In Trinidad and Tobago we rely 100% on the oil and gas industry for our energy. Oil is the main driver of the transportation sector and natural gas is the driver for the power generation sector. Oil and natural gas, which are fossil fuels, are non-renewable, meaning they are finite and will eventually run out over time. While the use of fossil fuels are damaging to the environment, it is also not a sustainable energy system. A sustainable energy system is one that does not compromise future generations’ access to wealth and welfare, does not contribute to climate change and runs entirely on renewable energy.
The most abundant natural resource in the Caribbean region is the sun.
The Sun and Earth
The Sun is the primary source of energy for the Earth, because almost all forms of energy are directly or indirectly obtained from the sun. It provides warmth for the planet, drives the hydrologic cycle, and makes life on Earth possible. The sun’s heat can be used directly to generate electricity, heat water, for solar cooling and to naturally heat and light buildings or homes. The heat from the sun creates temperature differences throughout the Earth which causes movement of air also known as Wind. The energy in the wind is harnessed to generate electricity using wind turbines. These winds along with the heat from the sun, evaporates water from the Earth’s surface. This evaporated water then returns as rain or snow and flows downhill through rivers and its energy is used to produce hydroelectric power. The sunlight and the water from rain cause plants to grow. Organic matter that make up these plants is known as biomass. Biomass can be used to generate electricity, to make transportation fuels and even chemicals. The use of biomass in this way is called bioenergy.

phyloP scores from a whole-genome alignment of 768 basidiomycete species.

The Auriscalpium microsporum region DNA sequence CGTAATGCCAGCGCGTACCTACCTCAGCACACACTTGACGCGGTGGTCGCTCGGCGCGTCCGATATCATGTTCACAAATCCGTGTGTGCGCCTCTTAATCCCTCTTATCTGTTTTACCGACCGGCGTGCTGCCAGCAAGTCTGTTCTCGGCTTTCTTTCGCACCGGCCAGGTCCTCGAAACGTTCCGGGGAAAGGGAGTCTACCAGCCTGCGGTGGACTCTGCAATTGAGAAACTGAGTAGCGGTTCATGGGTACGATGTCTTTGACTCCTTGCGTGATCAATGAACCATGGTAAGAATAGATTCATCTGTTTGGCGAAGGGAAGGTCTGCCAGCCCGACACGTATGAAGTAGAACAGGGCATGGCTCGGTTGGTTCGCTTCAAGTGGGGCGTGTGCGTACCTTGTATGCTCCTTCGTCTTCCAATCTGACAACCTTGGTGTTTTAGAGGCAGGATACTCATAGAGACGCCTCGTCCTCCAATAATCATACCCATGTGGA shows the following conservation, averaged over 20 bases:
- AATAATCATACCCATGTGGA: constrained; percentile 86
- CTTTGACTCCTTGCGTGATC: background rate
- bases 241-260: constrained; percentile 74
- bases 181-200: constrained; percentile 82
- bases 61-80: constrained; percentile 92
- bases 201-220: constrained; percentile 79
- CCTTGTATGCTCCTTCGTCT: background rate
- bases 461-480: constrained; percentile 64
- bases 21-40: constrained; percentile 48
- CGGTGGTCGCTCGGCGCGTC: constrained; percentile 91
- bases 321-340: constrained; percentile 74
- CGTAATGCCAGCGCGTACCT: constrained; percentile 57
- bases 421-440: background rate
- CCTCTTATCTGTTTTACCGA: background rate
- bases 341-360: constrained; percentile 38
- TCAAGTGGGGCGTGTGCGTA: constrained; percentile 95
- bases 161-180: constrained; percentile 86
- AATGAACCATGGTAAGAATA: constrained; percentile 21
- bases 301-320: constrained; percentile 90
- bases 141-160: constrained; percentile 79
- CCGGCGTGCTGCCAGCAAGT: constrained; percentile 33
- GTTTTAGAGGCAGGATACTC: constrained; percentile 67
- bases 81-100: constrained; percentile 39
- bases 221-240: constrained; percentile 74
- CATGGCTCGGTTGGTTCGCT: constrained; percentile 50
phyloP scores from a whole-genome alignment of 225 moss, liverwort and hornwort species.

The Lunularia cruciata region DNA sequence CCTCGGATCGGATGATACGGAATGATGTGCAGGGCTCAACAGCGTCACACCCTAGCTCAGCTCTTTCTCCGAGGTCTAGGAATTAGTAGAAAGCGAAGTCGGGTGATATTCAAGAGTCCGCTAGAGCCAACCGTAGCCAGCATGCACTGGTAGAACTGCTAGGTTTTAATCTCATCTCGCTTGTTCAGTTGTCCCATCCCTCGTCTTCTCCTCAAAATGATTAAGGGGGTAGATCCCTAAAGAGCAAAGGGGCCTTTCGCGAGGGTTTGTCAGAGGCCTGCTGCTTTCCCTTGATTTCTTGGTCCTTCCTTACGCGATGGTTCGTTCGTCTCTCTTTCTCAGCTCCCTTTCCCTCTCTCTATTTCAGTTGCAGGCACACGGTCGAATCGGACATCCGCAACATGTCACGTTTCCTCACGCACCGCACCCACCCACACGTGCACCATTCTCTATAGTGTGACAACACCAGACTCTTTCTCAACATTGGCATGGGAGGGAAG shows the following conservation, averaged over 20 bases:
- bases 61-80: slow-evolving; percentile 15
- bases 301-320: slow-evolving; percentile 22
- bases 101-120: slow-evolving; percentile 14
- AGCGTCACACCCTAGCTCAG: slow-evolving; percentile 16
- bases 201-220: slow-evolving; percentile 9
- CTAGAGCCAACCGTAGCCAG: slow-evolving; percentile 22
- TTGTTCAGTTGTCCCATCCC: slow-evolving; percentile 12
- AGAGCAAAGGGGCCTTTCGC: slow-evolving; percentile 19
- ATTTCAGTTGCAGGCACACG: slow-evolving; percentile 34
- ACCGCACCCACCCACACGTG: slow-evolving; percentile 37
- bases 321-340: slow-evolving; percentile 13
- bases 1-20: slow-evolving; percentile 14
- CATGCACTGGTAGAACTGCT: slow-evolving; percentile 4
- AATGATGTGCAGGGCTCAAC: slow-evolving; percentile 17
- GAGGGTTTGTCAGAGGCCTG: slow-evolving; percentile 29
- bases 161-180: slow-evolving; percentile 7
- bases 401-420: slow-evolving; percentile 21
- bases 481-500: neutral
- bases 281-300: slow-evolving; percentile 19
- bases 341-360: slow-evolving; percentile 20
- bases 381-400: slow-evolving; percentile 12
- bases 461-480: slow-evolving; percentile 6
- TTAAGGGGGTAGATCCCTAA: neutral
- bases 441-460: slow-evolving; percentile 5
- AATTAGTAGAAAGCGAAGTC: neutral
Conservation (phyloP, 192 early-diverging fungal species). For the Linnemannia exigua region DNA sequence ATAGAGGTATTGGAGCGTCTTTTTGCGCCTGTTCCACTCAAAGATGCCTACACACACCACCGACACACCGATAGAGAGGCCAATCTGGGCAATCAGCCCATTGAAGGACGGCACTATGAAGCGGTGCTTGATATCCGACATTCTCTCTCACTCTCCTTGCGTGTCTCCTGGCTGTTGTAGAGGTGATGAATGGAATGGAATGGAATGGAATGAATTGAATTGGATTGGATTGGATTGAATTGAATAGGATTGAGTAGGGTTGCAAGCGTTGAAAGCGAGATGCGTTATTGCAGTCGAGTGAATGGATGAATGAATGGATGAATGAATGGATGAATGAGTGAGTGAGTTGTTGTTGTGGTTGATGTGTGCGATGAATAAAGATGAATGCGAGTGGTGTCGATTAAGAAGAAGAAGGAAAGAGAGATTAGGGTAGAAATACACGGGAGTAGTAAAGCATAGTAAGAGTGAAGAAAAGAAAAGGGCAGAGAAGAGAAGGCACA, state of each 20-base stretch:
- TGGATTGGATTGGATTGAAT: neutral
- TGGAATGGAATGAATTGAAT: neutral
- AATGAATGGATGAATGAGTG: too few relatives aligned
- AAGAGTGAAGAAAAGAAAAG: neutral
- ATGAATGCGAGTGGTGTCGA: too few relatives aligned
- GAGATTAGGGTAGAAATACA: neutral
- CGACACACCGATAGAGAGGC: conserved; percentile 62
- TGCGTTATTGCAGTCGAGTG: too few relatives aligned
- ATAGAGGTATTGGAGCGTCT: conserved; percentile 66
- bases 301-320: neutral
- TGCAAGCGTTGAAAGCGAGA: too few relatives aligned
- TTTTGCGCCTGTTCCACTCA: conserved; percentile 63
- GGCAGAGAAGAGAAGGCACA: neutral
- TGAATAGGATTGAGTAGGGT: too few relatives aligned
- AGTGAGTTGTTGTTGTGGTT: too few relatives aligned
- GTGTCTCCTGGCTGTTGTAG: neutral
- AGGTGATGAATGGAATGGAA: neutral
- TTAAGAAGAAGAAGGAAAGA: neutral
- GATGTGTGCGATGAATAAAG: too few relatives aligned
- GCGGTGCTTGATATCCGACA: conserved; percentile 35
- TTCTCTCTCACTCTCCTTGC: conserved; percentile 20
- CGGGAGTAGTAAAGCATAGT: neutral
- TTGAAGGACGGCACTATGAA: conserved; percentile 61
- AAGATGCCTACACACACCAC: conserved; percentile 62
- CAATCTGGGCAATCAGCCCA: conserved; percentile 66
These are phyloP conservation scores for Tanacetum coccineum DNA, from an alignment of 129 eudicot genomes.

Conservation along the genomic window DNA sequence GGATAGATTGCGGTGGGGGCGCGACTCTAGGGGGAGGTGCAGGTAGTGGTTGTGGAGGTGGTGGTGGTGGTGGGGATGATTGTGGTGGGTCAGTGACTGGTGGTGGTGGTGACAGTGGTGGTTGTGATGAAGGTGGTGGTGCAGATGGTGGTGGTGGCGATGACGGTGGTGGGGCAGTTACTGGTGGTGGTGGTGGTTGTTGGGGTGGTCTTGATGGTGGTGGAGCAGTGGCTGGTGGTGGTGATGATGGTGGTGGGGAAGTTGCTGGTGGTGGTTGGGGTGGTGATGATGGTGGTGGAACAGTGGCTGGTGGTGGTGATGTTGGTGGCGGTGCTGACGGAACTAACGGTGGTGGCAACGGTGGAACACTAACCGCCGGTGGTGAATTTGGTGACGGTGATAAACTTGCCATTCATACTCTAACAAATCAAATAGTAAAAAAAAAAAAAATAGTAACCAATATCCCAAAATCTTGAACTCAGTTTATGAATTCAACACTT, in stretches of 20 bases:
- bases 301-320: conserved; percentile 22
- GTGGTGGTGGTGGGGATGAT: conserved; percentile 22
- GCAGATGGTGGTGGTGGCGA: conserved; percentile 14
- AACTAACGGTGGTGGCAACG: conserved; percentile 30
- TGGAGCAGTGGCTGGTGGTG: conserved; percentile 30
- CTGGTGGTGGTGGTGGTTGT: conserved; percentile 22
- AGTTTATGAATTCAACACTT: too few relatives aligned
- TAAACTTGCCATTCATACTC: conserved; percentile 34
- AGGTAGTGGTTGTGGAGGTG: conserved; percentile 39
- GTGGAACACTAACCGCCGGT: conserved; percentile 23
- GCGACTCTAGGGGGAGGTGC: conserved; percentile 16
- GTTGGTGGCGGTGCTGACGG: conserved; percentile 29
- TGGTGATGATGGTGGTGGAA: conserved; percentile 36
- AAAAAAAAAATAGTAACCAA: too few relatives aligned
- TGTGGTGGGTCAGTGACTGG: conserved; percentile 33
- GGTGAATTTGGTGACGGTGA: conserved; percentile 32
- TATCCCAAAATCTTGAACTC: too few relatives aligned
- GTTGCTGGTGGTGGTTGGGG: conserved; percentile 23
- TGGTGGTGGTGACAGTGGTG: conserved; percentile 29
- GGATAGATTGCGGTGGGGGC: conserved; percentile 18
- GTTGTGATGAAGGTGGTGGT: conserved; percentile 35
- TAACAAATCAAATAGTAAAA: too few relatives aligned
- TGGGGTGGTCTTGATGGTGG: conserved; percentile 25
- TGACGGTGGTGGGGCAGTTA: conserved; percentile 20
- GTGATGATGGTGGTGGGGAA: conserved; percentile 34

Animation of wind turbines
Solar power, wind power, hydro-electric power and bioenergy all in some way need the sun in order to exist. In the Caribbean, however, not all renewable sources come by means of the sun. Geothermal energy harnesses the heat energy in the Earth’s subsurface to generate electricity and also for heating or cooling. Trinidad and Tobago does not have the geothermal potential compared to the likes of fellow Caribbean islands such as St. Vincent and the Grenadines, St. Lucia, Montserrat or Guadeloupe.
Renewable and Non-Renewable Sources
Trinidad and Tobago and by extension, the Caribbean, has both non-renewable and in particular, renewable sources of energy at its disposal. The importance of preventing rising sea levels caused by global warming in the Caribbean is being noticed every year and one can only hope that we don’t wait till it’s too late.